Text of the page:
Duncan Gans

@duncangans

How Data Forced me to Achieve my Goals

& how it can help you achieve yours

All of us want to be successful. We want to get good grades. We want to be rich. We want to have meaningful relationships. All of us imagine the fulfillment of these dreams. We imagine having a great body, imagine singing in front of thousands of people, or imagine receiving a healthy paycheck.

Dreams and aspirations are great, but the problem is that we focus on the outcome. We focus on the result of our skills and abilities instead of on the work that goes into them. We are obsessed with the 1%. The other 99%, the hard work that goes into our goals, isn’t what we dream for, and isn’t where we put in the effort. The 99% matters. It’s the path to our goals. It’s what takes us to where we want to be. Hell, it’s what takes up 99 percent. If we focus on the process, the results will follow. However, the 99 percent is hard. It takes discipline to do what is difficult and perseverance to continue doing it without immediate benefits. My goal was to make this easier.

Daily Tracking

I began this method by tracking my new year's resolutions on a simple excel sheet. If you don’t have excel, you can use any other spreadsheet/graphing software; Google sheets is free and works reasonably well. I began by tracking four activities that I wanted to make a part of my life. These were meditation, practicing piano, reading, and pushups. These four habits would force me to improve myself, and coincided with my New Year’s resolutions. So I began. Every day, I would open my excel sheet, and enter in what I achieved that day. This data was after day four, right before my new year's resolutions would officially begin.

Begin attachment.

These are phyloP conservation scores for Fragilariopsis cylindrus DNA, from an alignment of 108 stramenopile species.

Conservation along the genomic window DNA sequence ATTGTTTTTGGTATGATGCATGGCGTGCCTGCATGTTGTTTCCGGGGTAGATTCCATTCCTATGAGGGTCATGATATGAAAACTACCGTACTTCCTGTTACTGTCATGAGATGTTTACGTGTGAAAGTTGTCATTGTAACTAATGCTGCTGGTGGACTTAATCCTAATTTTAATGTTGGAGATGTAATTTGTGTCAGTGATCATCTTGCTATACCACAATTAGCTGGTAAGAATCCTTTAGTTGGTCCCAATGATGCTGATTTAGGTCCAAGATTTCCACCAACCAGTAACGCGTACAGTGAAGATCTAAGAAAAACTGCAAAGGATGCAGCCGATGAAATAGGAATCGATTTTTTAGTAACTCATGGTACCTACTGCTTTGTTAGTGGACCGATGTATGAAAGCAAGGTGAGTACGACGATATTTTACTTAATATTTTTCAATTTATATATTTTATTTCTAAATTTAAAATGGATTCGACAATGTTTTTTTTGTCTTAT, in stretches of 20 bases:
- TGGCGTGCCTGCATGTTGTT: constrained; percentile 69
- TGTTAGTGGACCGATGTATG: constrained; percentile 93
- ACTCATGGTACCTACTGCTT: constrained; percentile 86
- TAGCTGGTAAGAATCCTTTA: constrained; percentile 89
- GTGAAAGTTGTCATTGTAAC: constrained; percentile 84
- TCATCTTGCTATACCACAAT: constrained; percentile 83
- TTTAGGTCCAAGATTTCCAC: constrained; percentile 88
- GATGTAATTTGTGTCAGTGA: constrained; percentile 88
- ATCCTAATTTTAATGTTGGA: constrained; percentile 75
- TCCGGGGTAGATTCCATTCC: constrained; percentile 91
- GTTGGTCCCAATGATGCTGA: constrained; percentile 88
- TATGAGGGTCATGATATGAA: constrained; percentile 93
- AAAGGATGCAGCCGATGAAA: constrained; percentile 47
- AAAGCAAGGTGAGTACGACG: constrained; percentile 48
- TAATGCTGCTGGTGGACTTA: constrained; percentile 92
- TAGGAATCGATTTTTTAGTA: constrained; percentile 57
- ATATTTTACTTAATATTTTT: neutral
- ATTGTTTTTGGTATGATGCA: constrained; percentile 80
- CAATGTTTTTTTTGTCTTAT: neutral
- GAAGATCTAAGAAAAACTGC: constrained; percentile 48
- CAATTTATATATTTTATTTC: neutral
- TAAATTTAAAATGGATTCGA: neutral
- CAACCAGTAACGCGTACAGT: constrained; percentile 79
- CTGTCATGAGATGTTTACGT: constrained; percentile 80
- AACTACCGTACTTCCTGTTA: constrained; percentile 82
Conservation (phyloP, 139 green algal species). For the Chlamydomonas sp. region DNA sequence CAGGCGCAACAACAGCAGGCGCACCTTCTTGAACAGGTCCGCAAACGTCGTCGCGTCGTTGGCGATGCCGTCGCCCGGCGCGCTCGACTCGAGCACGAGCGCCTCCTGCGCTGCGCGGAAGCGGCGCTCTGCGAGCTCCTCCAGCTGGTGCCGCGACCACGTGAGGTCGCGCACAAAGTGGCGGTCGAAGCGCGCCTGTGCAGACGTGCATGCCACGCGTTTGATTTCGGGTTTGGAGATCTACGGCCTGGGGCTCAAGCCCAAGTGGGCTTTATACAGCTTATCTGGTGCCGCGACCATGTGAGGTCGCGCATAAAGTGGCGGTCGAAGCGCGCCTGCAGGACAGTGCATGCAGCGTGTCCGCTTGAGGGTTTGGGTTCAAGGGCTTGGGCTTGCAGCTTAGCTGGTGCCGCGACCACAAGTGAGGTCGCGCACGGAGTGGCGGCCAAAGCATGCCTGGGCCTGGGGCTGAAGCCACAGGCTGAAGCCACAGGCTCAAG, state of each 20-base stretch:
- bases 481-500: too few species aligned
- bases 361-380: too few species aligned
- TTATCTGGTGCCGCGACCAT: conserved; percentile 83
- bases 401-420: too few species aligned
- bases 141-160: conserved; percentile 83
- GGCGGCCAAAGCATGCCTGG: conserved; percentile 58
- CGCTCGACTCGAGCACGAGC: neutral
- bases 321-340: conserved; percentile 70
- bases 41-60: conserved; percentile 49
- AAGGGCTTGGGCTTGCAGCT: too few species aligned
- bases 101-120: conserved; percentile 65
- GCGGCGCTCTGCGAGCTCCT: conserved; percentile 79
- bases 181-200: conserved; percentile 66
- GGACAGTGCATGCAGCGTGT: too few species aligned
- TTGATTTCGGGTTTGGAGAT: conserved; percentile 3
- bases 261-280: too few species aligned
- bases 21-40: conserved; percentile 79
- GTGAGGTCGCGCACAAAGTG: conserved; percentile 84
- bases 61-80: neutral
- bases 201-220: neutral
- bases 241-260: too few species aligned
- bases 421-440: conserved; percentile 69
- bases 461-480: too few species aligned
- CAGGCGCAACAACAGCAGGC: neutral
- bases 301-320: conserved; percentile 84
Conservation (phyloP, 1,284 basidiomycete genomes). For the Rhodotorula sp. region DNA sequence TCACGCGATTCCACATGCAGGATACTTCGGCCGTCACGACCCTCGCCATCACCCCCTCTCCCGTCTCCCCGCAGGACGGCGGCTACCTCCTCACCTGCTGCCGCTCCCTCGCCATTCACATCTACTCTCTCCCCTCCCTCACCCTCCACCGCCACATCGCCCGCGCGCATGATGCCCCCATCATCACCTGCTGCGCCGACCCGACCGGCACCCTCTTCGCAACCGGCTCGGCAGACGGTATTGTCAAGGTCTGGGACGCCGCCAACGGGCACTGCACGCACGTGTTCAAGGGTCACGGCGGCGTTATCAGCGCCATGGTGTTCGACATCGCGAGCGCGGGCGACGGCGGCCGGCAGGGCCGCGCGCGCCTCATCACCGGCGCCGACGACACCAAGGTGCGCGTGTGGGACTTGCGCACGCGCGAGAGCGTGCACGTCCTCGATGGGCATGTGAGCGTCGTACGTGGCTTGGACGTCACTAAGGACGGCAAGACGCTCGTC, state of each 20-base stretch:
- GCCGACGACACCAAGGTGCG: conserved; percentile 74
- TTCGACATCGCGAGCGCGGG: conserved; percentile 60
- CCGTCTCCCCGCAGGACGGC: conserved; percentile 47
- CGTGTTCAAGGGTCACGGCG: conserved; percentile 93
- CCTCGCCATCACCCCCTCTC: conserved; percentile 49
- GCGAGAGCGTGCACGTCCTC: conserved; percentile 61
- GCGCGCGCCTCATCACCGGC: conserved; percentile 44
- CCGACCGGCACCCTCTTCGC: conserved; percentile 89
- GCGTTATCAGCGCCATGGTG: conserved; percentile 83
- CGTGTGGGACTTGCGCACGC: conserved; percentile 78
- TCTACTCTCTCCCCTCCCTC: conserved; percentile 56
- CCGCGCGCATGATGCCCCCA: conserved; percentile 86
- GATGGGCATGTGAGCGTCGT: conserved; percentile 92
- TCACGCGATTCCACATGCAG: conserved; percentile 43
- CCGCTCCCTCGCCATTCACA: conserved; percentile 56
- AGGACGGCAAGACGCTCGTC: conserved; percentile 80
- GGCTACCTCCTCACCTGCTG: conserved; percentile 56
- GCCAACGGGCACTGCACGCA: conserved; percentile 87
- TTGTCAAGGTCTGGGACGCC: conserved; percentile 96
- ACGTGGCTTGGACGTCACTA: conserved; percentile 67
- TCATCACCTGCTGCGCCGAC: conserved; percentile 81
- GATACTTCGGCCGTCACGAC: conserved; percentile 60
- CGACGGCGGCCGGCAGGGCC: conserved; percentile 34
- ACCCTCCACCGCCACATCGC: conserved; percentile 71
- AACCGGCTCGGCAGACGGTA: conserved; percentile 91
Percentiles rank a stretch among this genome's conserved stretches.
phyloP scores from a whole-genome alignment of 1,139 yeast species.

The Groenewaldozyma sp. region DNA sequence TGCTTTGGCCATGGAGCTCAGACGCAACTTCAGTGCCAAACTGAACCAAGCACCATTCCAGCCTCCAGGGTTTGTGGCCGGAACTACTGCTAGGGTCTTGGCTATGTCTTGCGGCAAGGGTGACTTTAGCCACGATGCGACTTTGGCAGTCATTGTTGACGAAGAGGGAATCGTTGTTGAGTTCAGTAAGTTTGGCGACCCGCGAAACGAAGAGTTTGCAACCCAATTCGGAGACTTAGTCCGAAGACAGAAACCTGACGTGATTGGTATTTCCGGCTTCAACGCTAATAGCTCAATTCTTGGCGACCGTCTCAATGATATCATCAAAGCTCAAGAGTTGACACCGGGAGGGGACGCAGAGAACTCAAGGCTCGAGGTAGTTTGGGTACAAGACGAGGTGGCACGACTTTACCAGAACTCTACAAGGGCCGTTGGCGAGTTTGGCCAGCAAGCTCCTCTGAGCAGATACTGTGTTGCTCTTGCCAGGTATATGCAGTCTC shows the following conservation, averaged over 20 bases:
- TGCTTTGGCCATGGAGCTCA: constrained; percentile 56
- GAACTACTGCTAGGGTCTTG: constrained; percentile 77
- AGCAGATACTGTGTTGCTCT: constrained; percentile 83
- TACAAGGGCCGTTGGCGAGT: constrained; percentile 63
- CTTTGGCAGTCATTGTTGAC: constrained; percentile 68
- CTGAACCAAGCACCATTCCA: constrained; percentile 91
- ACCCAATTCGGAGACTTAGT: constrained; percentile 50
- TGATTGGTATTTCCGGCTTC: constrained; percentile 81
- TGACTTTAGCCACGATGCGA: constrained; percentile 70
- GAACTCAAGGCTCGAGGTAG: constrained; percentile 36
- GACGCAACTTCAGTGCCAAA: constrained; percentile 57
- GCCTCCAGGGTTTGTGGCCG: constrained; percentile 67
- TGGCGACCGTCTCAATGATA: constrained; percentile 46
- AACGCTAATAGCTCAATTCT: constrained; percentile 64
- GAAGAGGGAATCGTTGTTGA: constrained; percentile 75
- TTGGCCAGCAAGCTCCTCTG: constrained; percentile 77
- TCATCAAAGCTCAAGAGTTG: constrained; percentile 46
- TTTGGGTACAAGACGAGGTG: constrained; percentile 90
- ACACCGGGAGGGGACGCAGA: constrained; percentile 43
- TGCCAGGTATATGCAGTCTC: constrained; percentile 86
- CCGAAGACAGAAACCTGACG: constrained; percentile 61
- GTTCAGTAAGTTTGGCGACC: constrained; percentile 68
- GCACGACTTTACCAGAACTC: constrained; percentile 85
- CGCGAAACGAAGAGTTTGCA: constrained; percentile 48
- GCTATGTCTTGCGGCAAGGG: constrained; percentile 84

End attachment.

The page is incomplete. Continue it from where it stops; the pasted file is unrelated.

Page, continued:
The first four days.

Immediately upon starting, the .xlsx file was already changing my behavior. Until that point, I never struggled through more than 50 pushups in a day, I never meditated, and practicing piano and reading for pleasure were an uncommon event. Although 5 minutes of meditation isn’t a dramatic accomplishment, it’s something. As confucius said, “It does not matter how slow you go, as long as you do not stop.” And this excel sheet made it so much easier. Every time I did another twenty pushups or finished meditating, I was able enter in a higher number for that day. Each small step in my path towards fulfilling my new year’s resolutions was met with a small, yet significant, dopamine reward.